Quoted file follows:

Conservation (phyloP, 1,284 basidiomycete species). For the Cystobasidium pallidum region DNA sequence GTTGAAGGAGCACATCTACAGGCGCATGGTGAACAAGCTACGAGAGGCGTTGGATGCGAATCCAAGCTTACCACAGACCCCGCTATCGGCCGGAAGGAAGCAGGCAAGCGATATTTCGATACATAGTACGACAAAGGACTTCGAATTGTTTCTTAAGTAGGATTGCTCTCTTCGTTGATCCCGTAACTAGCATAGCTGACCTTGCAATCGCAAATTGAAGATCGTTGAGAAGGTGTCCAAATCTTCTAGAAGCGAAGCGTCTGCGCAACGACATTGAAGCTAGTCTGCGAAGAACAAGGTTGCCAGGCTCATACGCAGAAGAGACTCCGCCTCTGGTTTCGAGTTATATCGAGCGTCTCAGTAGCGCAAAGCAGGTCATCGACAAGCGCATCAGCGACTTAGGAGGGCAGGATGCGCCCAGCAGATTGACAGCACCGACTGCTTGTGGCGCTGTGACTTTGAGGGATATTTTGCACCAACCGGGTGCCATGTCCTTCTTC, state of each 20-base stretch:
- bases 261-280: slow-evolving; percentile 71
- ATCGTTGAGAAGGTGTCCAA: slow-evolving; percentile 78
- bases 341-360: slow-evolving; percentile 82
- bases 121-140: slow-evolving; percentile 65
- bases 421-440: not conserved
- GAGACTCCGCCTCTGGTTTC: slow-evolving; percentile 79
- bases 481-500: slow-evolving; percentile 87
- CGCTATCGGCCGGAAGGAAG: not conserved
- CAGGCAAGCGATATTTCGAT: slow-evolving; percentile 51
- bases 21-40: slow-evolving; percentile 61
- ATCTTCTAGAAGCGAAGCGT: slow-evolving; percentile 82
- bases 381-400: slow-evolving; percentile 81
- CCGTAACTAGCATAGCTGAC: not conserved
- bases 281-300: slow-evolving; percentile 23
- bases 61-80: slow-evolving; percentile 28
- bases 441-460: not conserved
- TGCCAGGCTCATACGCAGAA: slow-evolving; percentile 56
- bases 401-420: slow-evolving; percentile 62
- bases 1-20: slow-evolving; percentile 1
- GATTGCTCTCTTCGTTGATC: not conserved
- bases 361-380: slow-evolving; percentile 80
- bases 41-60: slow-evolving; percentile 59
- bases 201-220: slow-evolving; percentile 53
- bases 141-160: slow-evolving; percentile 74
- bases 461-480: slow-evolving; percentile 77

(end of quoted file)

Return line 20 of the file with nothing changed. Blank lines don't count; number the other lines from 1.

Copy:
- bases 1-20: slow-evolving; percentile 1